Washington Department Of Financial Institutions Helps Prospective Entrepreneurs Evaluate Franchise Opportunities
OLYMPIA – The Washington State Department of Financial Institutions (DFI) is encouraging Washington residents contemplating participation in a franchise agreement to make sure they have fully researched the proposal — and clearly understand the risks involved — before finalizing any agreements.
The uncertainty of today’s job market may encourage would-be entrepreneurs to take their futures in their own hands by opening a small business. Investing in an established franchise can be an attractive path to becoming your own boss, but DFI cautions investors to be mindful of the risks and the realities of franchising.
“If you’re thinking of investing in a franchise, you should educate yourself before you buy in,” DFI Director of Securities Bill Beatty warns.
DFI has issued an advisory for potential franchisees to alert them to important considerations before investing in a franchise.
“The first step before investing your money in any security or business venture is to do your homework,” Beatty advises. “For franchise investors, this means, at a minimum, reviewing the franchise disclosure document and getting in touch with current and former franchisees. You should be very skeptical if earnings for existing franchises are not disclosed and if experienced franchisees are unhappy or unreachable.”
Washington DFI also encourages franchise investors to retain legal counsel to help them understand the terms and conditions of their franchise agreement, which is drafted by the franchisor’s attorney and almost always gives the franchisor the advantage. Potential pitfalls for franchisees include no automatic right to renew the franchise after an initial term, liability for “future royalties” should the franchisee terminate the agreement early, and requirements that disputes with the franchisor be resolved in the state where the franchisor is located, which may be inconvenient and expensive.
“If the franchisor makes any verbal promises or guarantees, make sure you get those in writing, too,” Beatty adds. “Even if you have researched the franchisor and spoken with a number of successful franchisees, you need to protect yourself should your venture not take off as planned.”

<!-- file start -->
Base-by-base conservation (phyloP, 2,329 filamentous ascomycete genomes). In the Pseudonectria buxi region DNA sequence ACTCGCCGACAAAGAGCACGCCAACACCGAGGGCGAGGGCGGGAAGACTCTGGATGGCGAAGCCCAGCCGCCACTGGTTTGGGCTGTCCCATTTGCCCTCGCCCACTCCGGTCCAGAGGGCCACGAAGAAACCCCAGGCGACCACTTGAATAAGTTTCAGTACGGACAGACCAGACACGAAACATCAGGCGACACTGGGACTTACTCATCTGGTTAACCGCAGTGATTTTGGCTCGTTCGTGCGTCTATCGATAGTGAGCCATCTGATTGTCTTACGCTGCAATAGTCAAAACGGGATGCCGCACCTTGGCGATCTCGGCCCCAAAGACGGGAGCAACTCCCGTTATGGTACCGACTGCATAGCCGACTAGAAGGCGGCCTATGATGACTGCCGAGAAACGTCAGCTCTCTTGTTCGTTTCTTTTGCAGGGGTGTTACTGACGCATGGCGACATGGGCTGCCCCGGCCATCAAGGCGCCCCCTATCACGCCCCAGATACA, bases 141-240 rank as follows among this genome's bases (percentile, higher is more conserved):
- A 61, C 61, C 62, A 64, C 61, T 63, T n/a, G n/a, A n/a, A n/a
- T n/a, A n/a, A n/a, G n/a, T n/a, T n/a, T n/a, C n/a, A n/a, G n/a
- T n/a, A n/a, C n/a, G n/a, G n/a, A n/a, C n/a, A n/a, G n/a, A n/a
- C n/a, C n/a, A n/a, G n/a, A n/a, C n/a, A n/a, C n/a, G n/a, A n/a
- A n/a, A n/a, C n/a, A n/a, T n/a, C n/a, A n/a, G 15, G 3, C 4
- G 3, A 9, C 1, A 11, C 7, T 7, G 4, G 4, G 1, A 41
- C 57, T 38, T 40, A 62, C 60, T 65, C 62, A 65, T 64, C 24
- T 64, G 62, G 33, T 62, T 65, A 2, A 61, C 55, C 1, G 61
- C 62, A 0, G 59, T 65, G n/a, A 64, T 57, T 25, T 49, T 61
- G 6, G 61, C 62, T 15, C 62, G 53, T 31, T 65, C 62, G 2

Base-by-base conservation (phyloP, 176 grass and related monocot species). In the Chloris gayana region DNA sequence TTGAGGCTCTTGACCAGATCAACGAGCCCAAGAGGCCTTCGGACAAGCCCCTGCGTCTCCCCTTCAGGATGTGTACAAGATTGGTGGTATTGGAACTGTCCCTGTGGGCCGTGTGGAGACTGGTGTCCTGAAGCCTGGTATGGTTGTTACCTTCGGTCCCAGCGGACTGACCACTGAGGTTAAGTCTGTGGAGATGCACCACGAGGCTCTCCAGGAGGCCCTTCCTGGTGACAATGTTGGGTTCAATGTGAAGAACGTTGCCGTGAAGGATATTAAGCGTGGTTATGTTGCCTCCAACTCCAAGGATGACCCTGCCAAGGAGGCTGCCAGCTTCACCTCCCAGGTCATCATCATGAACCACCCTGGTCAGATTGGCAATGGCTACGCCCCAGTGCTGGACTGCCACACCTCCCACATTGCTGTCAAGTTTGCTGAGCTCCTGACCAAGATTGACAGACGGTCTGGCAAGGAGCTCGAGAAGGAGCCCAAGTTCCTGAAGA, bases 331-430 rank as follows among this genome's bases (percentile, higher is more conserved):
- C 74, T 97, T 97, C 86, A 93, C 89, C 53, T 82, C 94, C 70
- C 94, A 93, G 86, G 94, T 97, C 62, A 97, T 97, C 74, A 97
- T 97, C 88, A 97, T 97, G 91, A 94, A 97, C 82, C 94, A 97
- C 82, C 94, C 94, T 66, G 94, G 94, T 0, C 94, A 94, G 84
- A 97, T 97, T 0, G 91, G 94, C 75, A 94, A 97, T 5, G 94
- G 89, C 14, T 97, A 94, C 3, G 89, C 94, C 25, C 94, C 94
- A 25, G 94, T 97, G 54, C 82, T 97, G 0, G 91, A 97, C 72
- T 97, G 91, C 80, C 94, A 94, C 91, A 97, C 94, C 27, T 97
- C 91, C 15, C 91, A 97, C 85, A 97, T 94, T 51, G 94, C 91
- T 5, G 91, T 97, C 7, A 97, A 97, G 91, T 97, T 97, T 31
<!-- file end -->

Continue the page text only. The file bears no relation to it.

Several states, including Washington, regulate the sale of franchises to provide greater protections to prospective franchisees and prevent fraud in the sale of franchise offerings. Beatty recommends that prospective investors contact the DFI to make sure the franchisor is registered and has not been the subject of franchisee complaints.
www.dfi.wa.gov ▪ 360.902-8700 ▪ 877.746-4334
The Washington State Department of Financial Institutions regulates a variety of financial service providers such as banks, credit unions, mortgage brokers, consumer loan companies, payday lenders and securities brokers and dealers. The department also works to improve financial education throughout Washington through its outreach programs and online clearinghouse
About Division of Securities
www.dfi.wa.gov/sd ▪ 360.902.8760 ▪ 877.RINGDFI (746.4334)
The Division of Securities regulates securities investments, franchises, business opportunities, and off-exchange commodities sold in Washington and the firms and individuals that sell these products or provide investment advice. The Division handles complaints, conducts investigations, and takes appropriate enforcement actions to protect investors and combat fraud.
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